History is being distorted: Goan priest

October 11, 2017 by  
Filed under India, newsletter-india

Margao, October 9, 2017: Catholic priest and theologian Dr Victor Ferrao has said that history is being distorted by upper caste Hindus to promote their views.

Giving an example of such distortion, Dr Ferrao said the battle of Cuncolim gaunkars was a battle to safeguard their interest, but the same is now being promoted as the first battle for India’s Independence.

Speaking to around 50 Social Action Team members from four parishes, Dr Ferrao asked: “When did the Goan Konknno become a Hindu?” driving home the point that the Hindutva philosophy of RSS promoted aggressively by the Bharatiya Janata Party is causing communal disharmony in the country and the State.

He said the growth of the BJP is directly connected with globalization of the economy as it is only after globalization in 1991 that the BJP began emerging stronger.

“Globalisation made Indians rootless and hence they became more religious thus giving rise to religious fundamentalism,” he said and added that while Catholic religion is based on hope, Hindutva thrives on fear and that is why fear is palpable in the society today.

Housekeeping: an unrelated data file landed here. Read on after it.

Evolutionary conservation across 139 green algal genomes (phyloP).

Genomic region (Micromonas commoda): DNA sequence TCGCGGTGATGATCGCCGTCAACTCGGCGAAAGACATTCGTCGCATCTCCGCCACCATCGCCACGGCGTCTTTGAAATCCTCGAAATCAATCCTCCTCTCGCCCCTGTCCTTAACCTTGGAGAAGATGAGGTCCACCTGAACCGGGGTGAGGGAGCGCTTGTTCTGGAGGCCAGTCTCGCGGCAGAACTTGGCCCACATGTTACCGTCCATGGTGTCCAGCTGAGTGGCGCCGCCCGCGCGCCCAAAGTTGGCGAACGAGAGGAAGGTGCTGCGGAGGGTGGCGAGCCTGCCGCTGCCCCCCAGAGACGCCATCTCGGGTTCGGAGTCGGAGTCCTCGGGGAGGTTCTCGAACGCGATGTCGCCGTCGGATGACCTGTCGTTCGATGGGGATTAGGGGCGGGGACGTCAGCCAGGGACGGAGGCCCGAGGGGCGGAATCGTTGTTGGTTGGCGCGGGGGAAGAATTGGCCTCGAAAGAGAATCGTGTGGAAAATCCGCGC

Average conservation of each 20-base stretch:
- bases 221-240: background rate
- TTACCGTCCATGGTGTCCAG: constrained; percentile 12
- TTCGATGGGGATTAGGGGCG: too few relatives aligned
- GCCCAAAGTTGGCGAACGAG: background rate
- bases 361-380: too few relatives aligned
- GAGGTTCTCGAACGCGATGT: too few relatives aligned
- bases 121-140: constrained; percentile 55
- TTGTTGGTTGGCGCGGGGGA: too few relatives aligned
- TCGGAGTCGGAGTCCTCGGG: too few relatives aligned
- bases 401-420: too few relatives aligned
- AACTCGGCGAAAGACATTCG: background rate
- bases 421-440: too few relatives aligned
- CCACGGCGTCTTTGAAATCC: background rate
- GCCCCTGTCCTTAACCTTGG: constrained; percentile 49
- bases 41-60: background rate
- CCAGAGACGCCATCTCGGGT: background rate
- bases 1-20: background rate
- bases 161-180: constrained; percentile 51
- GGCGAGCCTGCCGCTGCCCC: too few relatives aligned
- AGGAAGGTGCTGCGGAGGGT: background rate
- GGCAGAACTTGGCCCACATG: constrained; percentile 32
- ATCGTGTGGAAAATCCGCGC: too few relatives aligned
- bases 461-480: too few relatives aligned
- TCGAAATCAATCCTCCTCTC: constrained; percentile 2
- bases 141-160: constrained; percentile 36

He said colonization led to the creation of present India and even Goa as earlier India was just many princely states and further that colonization helped put Goa on the global map thus giving a big boost to tourism which cannot be replicated elsewhere as the Portuguese rule gave a certain culture and ethos to Goans that promotes tourism.

He stated that in the past there was no ‘self’ but an individual meant the community he lived with and that is why, he said, the earlier conversions were mass conversions like 250 people converting in Raia because the gaunkars so decided. “Unfortunately today these conversions are being labelled as ‘forced’ conversions,” he said.

Pointing out that Hinduism excluded tribals and certain communities, he said presently Brahminism is being masked as Hinduism and that is why there is a strong Hindutva nationalism dictating a dress code, what can be consumed and even who can marry.

The participants then were divided into groups to discuss issues plaguing the Goan society like Hindutva, loss of land resources, growing tourism and even colonization and its impact and the consensus of the discussion was that it was time for the Catholic community to go back to identifying self with the community to counter the strong movement against their religion.

– herald

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